For some pharmaceutical raw materials, alternatives offered at the same quality but at a significantly cheaper price could be identified. In product areas that were not subject to manufacturer qualification, the alternatives could be used directly after extensive testing. In the second step, the current suppliers were negotiated with under competitive circumstances. In the case of pharmaceutical raw materials that were manufacturer-bound due to the necessary approvals, a qualification process was initiated if a change was deemed strategically relevant. This reduced procurement risk and provided an alternative source for price negotiation.

The negotiations with existing suppliers were prepared individually with the involvement of procurement and relevant supply chain managers, yielding savings of 7% p.a. on average. Trader tendering resulted in savings of 31%. Contracting alternative sources resulted in average savings of 48% which were yet to be confirmed by the qualification process. The qualification of these manufacturers and raw materials was initiated. The process to qualify the alternative source and have it approved lasted between 6 and 18 months depending on the individual material.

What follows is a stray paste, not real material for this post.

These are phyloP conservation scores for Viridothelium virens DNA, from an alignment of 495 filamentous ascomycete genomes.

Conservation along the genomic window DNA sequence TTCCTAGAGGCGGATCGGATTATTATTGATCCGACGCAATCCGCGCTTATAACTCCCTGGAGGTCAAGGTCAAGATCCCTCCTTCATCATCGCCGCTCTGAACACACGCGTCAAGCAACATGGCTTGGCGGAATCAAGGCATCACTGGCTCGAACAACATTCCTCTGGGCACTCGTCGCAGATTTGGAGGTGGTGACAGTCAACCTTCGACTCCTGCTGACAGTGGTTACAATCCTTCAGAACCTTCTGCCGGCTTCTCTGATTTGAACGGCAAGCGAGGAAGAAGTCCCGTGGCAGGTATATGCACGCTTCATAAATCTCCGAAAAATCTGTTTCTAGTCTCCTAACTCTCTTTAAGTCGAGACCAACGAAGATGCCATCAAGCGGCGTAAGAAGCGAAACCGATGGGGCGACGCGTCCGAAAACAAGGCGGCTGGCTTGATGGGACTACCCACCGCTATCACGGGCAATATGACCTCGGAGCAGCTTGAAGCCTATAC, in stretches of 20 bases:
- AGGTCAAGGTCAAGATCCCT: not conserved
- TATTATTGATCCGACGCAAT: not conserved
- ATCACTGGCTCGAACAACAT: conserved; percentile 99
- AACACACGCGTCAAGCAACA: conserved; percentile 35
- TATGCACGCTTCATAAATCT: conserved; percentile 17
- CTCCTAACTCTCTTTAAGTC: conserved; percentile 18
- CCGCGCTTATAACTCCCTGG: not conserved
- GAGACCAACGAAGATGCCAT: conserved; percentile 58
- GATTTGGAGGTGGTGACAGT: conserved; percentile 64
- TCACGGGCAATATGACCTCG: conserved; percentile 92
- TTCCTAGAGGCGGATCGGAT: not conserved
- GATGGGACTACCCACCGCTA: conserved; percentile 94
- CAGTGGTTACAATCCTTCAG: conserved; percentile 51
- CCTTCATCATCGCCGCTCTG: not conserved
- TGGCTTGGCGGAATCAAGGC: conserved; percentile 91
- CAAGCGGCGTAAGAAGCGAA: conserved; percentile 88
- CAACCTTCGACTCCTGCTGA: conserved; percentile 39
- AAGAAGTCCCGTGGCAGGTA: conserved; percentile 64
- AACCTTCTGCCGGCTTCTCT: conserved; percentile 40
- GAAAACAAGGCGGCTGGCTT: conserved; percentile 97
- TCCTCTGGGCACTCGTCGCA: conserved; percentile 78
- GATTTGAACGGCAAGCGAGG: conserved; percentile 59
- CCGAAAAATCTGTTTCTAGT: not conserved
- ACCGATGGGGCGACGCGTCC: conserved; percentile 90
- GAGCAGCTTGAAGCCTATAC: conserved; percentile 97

Conclusion and Outlook on strategic procurement of pharmaceutical raw materials

 

Strategic raw material procurement in the pharmaceutical industry is complex due to the many and globally varying regulations as well as changes in production techniques. The specification requirements for raw materials are extremely technical and extensive, and communication with Asian producers in particular is a challenge.